I admit it, I had to look up what a bog bridge is.
They certainly do not look like something a horse should be ridden across if there is a risk of getting stuck if they slip off the edge. Very narrow.
Edit to add - I am not sure I would walk on a bog bridge and not fall off with no horse. Laugh.
A good trail horse could go across a narrow pedestrian bog bridge OK but it’s not a good idea for general use.
There is no reason you couldn’t build bog bridges to equestrian standards as in the photo above. In our climate that includes having rubber treads over the boards because slimy moss.
That said in our suburbs/ exurbs the various parks boards tend to go with engineering very built sandy gravel equestrian trails with wooden bridges as needed. This is PNW so bog abounds. I’ve never heard the term bog bridge, I’ve always referred to them as board walks (because they often continue for much longer and more curvy than a bridge)
At my home barn we have built up gravel trails through an actual cedar bog that has some seriously dangerous swamp ponds. But horses aren’t allowed on the smaller pedestrian trails that do incorporate board walks or bog bridges.
On an off property trail near a big wilderness park but outside park boundaries, I rode on a trail system maintained by volunteers. On one stretch someone had thrown down lengths of saplings ( maybe 6 inch diameter) crossways over a muddy section of trail. That’s what they used to call a corduroy road back in logging days in the 1890s! I was dubious but the horses walked over it no problem, it was very stable.
There is a trail alongside the freeway in Burnaby BC (some people may know it) and horses use it - Severall years ago two young riders were riding there and a horse stepped off the trail into the bog (very real bog) and tragically one rider died. So don’t go anywhere dubious.
At the ocean near the airport there is a nice spot that we can gallop on if the tide is low - my companion galloped over a sandy part tht had a lot of vegetation on it and her horse sunk in up to his hocks - I just about had a heart attack and could not go out there - fortunately her horse was a very powerful Welsh cob and got himself back onto firm sand.
I’ve learned to be very respectful of footing.
I actually had a horse fall off a bridge like this in Jacobsburg State Park in eastern PA, except the bridge did not have the small side rails.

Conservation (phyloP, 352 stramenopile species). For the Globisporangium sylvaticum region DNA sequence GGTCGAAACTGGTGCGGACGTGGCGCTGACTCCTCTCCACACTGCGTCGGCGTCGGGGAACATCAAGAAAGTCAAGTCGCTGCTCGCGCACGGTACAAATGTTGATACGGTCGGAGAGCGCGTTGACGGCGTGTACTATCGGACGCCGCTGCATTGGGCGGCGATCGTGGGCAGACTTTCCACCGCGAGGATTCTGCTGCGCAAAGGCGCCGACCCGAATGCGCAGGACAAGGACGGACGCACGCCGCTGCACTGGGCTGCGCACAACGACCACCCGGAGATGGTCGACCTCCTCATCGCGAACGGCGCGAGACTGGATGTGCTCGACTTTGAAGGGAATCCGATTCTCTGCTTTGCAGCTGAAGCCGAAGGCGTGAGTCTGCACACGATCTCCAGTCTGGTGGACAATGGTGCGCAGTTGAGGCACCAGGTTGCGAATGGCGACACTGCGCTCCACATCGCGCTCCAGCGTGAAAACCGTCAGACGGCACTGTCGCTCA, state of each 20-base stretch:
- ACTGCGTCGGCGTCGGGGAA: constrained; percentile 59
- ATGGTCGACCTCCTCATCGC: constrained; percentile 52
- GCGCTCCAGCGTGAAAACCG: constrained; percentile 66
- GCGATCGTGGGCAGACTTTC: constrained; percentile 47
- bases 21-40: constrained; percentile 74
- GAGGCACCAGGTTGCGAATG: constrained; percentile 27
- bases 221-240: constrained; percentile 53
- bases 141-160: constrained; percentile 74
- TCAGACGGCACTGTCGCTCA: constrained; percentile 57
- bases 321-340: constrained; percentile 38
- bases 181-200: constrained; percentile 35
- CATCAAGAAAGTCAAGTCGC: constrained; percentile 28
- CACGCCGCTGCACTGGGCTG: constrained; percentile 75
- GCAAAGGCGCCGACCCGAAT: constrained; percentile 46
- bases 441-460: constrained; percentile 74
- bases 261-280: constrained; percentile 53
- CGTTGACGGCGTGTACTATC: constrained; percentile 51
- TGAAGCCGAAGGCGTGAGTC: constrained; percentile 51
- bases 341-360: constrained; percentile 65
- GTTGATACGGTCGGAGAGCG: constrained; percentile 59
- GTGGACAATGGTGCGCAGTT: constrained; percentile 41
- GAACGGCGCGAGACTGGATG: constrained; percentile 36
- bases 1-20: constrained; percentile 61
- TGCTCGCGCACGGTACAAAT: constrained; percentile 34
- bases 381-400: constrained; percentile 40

We were about halfway across the bridge when a mountain biker came around a corner and directly at us. My horse turned sideways to turn around to get away from the mountain bike, and her back end fell off the bridge. She tried to jump forward and we eventually ended up on the other side of the bridge, with her lying on her side on top of my left leg. Luckily the wet area under the bridge was soft and my leg missed all the larger rocks. My horse cut and scraped her legs, but she was okay in the end.
After that I usually avoided those bridges unless it was absolutely necessary.
Most parks in eastern PA have boards in the parking areas and at the trailheads. Many times they will tell you if the bridges are intended for equine use. But, when in doubt, call park management.
Scary! Goes to show that we can train ourselves, our horses, bicyclists (who really are natural allies) and you can still have something go wrong because…life.
Glad neither of you were badly hurt. I bet the bicyclist was a bit flipped out at the scene too.
We had a pack horse pull another one off a bridge like the “good one” example shown. The breakaway string, didn’t break. It was a muddy wreck but we all got out of it eventually.
I’ve crossed “bog bridges” in trail obstacle courses without issue. I wouldn’t be thrilled about crossing one ‘in the wild’ where my horse and I are both likely to be several hours into a long day’s ride, and not on our game necessarily. Does that make sense?